The Senate released an overview of its draft budget yesterday. The good news: the figures are remarkably similar to the House’s budget proposal that is expected today. The not-so-good news (at least for those hoping for a restoration of public school cuts): With a few exceptions, the draft Senate plan would maintain the underfunded levels from the 2011 legislative session.
Meanwhile, the House adopted its rules yesterday and will meet today at 10 a.m. Rep. Jim Pitts (R-Waxahachie) will file House Bill 1, the House’s version of the budget, today. The draft budget bill appropriates about $89 billion in state spending, roughly the same amount as the proposed Senate budget.
Each chamber seems to be playing the game who-can-underspend the other. Both draft budgets include only small increases for public schools, which means the deep budget cuts from 2011 are largely maintained. Lawmakers in both chambers say their proposed budgets consider enrollment growth in public schools. But they do so at the greatly reduced per-pupil funding from 2011. In other words, lawmakers are paying for more kids by simply paying little for each student.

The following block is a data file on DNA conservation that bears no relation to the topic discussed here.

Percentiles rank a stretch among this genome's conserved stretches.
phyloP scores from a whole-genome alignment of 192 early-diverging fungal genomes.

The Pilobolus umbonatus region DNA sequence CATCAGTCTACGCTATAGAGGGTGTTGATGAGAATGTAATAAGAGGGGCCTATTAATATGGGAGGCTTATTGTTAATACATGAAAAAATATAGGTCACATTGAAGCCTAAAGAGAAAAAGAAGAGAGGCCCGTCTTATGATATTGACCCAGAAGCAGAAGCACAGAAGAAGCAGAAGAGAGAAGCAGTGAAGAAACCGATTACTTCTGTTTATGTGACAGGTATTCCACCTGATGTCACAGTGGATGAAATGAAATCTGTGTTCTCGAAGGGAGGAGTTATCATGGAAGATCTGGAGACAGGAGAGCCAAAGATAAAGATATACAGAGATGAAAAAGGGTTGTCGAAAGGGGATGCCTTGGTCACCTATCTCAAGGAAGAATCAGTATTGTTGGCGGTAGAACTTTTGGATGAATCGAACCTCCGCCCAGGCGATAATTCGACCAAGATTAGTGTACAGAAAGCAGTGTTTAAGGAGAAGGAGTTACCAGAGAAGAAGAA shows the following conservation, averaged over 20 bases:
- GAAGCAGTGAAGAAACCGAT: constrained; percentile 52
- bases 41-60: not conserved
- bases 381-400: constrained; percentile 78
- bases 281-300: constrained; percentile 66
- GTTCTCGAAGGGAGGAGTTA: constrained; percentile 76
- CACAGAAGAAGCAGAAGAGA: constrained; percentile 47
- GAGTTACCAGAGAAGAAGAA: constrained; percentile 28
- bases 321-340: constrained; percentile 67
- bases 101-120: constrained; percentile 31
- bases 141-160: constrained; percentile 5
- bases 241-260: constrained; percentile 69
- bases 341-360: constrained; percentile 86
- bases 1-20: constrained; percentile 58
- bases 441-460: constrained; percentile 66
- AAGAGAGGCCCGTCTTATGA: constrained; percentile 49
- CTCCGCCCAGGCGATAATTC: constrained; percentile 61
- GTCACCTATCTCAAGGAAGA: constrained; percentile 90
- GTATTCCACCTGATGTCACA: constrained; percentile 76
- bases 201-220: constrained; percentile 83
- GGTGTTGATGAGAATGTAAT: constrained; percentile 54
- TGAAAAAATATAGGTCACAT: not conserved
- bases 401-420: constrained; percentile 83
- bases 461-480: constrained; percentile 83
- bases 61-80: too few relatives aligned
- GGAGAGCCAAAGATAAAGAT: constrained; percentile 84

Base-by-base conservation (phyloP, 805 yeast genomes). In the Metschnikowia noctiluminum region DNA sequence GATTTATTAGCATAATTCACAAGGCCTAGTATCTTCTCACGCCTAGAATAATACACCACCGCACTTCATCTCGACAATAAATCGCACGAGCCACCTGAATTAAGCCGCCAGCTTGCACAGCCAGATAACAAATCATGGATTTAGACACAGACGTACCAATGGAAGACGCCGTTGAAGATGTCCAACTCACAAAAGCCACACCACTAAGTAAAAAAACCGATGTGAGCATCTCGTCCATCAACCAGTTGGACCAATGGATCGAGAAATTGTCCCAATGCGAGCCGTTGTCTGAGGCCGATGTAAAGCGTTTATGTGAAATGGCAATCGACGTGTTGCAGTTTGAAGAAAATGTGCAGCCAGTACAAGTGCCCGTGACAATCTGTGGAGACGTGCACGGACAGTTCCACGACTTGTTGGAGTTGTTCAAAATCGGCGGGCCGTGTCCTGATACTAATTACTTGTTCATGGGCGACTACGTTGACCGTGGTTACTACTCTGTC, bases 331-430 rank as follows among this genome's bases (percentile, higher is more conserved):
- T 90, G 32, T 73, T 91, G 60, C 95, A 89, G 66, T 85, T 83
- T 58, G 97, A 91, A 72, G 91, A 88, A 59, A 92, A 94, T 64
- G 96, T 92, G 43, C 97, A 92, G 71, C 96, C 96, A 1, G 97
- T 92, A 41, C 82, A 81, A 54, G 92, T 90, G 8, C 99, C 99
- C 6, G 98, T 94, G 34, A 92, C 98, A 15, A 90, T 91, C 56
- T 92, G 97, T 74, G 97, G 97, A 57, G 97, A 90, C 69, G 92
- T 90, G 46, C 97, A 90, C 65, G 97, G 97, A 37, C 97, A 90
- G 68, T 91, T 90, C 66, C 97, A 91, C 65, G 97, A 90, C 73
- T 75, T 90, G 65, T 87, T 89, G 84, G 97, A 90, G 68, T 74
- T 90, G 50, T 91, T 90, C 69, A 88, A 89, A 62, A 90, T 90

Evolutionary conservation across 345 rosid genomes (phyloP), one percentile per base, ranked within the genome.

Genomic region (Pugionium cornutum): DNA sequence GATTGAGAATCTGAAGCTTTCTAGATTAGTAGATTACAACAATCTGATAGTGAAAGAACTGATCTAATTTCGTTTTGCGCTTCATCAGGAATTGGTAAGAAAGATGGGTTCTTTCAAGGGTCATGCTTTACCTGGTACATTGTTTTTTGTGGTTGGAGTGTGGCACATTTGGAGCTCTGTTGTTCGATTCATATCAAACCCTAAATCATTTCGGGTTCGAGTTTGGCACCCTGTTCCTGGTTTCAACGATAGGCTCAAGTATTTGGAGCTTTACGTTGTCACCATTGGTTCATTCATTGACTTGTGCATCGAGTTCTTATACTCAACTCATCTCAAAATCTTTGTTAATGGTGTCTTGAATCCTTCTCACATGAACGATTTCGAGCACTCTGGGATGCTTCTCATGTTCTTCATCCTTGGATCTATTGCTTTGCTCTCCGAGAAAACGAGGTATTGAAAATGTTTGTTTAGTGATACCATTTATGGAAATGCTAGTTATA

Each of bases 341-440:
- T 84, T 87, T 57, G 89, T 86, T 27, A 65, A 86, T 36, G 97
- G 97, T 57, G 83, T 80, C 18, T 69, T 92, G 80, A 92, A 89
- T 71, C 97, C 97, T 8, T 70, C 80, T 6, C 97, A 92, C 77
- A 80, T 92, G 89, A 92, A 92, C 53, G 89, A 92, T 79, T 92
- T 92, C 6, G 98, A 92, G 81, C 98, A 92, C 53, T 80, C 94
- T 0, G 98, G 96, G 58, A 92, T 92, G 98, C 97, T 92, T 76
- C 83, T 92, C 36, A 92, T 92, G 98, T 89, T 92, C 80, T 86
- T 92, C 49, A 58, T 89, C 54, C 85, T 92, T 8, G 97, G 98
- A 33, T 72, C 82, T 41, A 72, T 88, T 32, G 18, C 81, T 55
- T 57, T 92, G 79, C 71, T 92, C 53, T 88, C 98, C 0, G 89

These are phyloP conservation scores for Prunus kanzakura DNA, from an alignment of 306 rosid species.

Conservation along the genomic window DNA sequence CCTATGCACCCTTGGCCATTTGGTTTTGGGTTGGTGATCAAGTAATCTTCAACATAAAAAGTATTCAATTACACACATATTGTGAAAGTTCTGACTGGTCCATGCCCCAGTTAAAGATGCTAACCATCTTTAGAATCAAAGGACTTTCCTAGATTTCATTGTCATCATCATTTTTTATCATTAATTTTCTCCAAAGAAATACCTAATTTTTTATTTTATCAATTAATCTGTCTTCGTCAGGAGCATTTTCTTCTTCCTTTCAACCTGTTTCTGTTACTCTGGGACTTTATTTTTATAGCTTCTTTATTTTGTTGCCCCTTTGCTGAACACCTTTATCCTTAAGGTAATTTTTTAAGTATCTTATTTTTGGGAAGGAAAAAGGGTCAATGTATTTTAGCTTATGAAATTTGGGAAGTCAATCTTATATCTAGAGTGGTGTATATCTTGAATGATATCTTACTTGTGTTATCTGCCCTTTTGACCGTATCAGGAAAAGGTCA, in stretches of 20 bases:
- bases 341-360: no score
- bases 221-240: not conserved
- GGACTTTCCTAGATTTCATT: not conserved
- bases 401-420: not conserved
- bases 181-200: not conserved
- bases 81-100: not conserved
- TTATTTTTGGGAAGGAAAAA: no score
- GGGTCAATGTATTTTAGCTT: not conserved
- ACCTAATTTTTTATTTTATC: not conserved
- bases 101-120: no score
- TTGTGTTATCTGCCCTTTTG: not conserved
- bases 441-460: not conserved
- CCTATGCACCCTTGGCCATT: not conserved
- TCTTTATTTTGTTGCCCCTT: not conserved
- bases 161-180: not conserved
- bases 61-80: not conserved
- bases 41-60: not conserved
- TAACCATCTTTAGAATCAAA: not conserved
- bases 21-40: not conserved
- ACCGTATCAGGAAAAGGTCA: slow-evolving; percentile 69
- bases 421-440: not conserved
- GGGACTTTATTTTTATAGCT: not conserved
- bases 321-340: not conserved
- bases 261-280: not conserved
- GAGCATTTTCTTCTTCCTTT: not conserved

It’s still early in the budget process and a lot can change over the next four months. Tea party Republicans should be happy with these early proposals. Anyone favoring increased public school funding has to hope the final budget contains more money for schools than these drafts.
1. Rep. Phil King (R-Weatherford) proposed and got passed an amendment to the House rules that effectively makes it more difficult for House members to kill a bill, as the Observer’s Beth Cortez-Neavel and Emily Mathis report. Bad news for House Dems.
2. Linda Bridges, president of the American Federation of Teachers, says the Senate’s proposed budget will not adequately cover enrollment growth in public schools because it maintains the $500 per pupil cuts from 2011, as the Observer writes. “Texas can do better,” Bridges said. “The money is there. What’s needed is the will to make the needed investment in our schoolchildren and our state’s future.”
3. The Legislature is expected to wait on redistricting until the U.S. Supreme Court hears a case that could end the need for states like Texas with a history of discrimination to have maps approved by the U.S. Justice Department or the federal court, as the Dallas Morning News reports.
Line of the Day:
“We were short a toothbrush… Can you imagine John and I in the same cabin in prison?” —Sen. Dan Patrick (R-Houston) during yesterday’s lengthy Senate celebration of Sen. John Whitmire (D-Houston). Patrick delved into a story about his working friendship with Whitmire that took them to a Louisiana prison to do research for criminal justice legislation. The senators all shared their stories of Whitmire to honor his lengthy time at the Capitol.
What We’re Watching Today:
1. The budget proposals will get rolling as Rep. Jim Pitts (R-Waxahachie) plans to file the House’s version today. If it’s similar to the Senate draft, HB 1 won’t contain much additional money for public schools.